How safe would you feel teaching in-person classes this fall? Why or why not?
I prefer teaching in person. I’ve taught online and it is fine. I can see the appeal for some people. In this day and age, it’s hard to teach a class and not have some portion of it online. We also clearly live in a world where a great deal of informal learning happens on the internet and there are successful online programs out there.
In an ideal world, I’d like to teach in person in the fall, but we’re living in a world with a pandemic and that creates uncertainty. From what we know, being in an enclosed space increases risks. Wearing masks and social distancing mitigates that risk so we’ll have to figure out how to make that work.
For me, this is not only about my safety, but the safety of my family and community. We know you can spread the virus while not showing symptoms. I don’t want to bring it back to my family and I would feel terrible if I spread the virus.
Also, people need to feel safe in order to learn. It’s hard to focus on something like the Constitutional convention or the development of slavery and the plantation system (I teach history) if you are worried about getting sick.
What precautions need to be put into place for you to feel safe?
Schools are in a tough spot with the pandemic. We’re not alone. If you are in anything that requires social contact – restaurants, hairdressers, live events, gyms – we’re all in a tough spot. There is an enormous amount of speculation about what schools will look like in the fall. Just Google it. Masks, social distancing, and sterilization are critical but easier said than done. We can figure it out. I’m assuming we’ll be using masks in the fall. I’m not looking forward to it, but it seems necessary. Social distancing will be harder, but also an important element of safety.
The problem is, all this could change in the next six weeks.
What were your biggest takeaways from teaching online? If you had to do it again this year, would you be okay with that?
Taking an online class is different than taking a traditional class. Ramping up the online portion of the class wasn’t a technological challenge, but doing it in short notice when we had all signed up for in person classes – and were mid-way through assignments – was a challenge. Last semester one of the first things I did was write up a Google Doc for students on how to take an online course and create a separate section in the Learning Management System specifically for online instructions. Taking an online class is a different social dynamic. It requires more self-discipline so suddenly switching to line wasn’t just a technical challenge, but it was a technical challenge along with a lot of anxiety about the crisis.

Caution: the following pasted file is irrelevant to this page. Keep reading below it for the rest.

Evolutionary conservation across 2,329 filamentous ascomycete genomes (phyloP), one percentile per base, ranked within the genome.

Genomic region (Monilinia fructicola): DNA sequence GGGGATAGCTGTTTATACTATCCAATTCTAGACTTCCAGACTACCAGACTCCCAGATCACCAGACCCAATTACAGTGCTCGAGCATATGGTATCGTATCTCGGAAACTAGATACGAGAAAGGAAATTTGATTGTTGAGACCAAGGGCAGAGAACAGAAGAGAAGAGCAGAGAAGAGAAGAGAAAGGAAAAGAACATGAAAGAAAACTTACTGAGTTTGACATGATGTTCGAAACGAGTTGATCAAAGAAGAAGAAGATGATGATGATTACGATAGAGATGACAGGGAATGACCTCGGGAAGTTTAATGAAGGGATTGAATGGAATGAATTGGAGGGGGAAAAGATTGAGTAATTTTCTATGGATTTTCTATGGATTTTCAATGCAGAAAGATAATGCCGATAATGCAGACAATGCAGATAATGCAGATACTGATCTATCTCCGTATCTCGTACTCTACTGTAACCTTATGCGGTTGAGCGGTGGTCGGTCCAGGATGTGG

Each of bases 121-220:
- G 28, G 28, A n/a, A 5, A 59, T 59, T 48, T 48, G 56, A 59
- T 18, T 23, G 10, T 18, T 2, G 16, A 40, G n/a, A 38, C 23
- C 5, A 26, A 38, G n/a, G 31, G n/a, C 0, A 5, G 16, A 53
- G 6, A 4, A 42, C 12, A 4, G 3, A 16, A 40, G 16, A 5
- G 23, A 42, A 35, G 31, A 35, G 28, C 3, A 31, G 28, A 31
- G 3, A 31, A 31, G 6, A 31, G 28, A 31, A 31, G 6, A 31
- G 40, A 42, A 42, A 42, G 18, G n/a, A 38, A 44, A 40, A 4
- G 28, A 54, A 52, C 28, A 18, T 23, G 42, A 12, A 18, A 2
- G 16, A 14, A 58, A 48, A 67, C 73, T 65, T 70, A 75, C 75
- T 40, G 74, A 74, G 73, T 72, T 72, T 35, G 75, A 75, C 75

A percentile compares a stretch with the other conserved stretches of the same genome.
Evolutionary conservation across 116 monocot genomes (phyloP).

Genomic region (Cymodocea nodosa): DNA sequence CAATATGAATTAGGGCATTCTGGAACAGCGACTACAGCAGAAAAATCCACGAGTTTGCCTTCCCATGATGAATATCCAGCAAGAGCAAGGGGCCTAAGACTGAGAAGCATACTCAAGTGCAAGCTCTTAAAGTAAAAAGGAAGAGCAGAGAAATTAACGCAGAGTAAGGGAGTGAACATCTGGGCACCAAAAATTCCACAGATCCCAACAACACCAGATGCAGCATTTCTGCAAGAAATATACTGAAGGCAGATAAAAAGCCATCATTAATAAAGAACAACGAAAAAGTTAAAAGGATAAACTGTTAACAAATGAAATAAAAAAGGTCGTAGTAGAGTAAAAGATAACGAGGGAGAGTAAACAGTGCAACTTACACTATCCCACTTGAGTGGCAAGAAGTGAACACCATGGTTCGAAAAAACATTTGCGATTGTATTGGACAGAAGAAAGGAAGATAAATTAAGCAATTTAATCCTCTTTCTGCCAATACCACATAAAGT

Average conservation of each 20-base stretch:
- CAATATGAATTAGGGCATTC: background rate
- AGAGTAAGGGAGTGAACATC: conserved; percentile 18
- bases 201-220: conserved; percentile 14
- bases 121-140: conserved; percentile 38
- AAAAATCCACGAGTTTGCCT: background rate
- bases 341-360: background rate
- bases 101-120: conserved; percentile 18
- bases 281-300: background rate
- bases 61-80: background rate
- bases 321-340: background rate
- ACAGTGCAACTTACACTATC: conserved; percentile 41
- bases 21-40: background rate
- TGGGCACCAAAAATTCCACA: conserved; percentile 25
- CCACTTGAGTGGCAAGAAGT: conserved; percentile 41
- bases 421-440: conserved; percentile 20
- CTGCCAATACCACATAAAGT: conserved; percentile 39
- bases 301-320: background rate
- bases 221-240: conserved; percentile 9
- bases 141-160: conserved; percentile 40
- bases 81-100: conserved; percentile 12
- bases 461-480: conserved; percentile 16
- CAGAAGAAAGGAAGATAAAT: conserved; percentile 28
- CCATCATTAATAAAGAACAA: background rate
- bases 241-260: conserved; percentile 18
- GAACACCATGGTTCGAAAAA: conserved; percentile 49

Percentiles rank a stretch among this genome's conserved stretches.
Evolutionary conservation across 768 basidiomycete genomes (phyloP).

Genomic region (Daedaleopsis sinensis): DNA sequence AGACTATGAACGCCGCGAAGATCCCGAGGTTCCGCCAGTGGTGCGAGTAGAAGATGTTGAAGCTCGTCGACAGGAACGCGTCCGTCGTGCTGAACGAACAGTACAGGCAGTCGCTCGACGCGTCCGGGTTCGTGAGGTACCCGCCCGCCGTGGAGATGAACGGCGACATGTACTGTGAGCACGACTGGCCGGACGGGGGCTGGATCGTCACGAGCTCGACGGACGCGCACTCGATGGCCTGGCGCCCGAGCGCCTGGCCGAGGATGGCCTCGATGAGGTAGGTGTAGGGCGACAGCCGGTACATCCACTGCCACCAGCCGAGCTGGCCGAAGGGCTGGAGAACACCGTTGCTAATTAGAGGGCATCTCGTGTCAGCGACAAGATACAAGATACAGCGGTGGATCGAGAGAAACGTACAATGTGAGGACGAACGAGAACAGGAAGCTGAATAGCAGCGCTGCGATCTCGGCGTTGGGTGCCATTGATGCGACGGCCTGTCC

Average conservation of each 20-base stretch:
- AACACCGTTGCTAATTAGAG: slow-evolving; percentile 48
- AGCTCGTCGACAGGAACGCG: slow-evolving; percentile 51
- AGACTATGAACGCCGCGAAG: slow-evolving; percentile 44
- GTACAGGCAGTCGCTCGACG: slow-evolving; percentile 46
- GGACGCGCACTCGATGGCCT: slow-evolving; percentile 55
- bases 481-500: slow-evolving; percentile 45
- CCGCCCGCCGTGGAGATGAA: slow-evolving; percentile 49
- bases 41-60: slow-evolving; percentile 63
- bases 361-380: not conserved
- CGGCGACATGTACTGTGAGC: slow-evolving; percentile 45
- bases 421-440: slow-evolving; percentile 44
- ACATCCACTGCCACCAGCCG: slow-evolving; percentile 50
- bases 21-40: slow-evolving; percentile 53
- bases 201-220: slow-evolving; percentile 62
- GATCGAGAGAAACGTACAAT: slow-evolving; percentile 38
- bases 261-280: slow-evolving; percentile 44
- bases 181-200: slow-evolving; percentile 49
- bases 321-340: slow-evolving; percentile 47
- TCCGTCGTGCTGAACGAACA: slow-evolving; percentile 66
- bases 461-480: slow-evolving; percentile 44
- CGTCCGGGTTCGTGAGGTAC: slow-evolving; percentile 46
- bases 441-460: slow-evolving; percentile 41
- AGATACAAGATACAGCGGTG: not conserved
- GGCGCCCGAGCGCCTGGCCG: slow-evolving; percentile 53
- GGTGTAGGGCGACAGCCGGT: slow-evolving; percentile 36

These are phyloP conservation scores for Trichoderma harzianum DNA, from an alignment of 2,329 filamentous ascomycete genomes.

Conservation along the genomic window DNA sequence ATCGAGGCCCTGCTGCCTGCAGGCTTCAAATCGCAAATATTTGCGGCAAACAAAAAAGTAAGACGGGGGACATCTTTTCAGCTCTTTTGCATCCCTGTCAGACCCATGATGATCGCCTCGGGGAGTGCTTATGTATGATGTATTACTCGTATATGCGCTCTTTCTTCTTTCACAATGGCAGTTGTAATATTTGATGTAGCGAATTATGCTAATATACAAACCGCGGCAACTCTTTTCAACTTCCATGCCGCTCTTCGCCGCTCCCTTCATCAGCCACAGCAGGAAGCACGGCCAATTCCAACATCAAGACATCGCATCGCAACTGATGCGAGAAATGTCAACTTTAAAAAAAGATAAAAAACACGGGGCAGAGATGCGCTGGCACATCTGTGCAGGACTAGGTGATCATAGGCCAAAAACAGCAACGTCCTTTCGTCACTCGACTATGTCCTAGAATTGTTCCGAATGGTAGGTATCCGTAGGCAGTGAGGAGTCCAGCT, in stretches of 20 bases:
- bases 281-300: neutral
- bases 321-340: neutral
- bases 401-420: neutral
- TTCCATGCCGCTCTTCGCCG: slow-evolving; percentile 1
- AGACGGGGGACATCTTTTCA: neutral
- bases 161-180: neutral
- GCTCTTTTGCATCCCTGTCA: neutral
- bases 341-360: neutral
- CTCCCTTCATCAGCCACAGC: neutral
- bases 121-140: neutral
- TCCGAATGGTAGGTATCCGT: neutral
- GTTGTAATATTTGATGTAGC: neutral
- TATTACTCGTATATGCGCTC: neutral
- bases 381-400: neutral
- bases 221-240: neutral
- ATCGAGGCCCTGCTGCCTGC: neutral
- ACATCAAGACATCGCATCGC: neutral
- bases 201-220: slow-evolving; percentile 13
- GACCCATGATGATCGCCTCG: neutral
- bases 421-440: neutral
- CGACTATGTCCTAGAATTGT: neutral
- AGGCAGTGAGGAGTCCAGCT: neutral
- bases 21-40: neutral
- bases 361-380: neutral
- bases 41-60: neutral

This summer I’m giving a lot of thought to course design, building courses so that if we do have to go online all the elements will be introduced early in the class and the materials will be accessibly digitally. I’m also trying to take into account that not everyone has good internet and accessibility is an issue. The good news is that most students are carrying a computer in their pockets (i.e. their phones) and we can take advantage of that. In theory, my hope is that my courses will be better in the fall regardless of what happens with the pandemic.
I’m hoping for the best and planning for the worst.
What were your thoughts on the email from HR? It sounds like the requirements for remote teaching are pretty specific to people who are at high risk, have family members who are at risk or have underlying health conditions.
I really don’t know. We don’t have specifics about the fall yet and won’t until New York releases more information. I have family members who are at risk, but the chances of having concrete answers from doctors by June 30 is pretty slim. So I’m hoping that isn’t a firm deadline.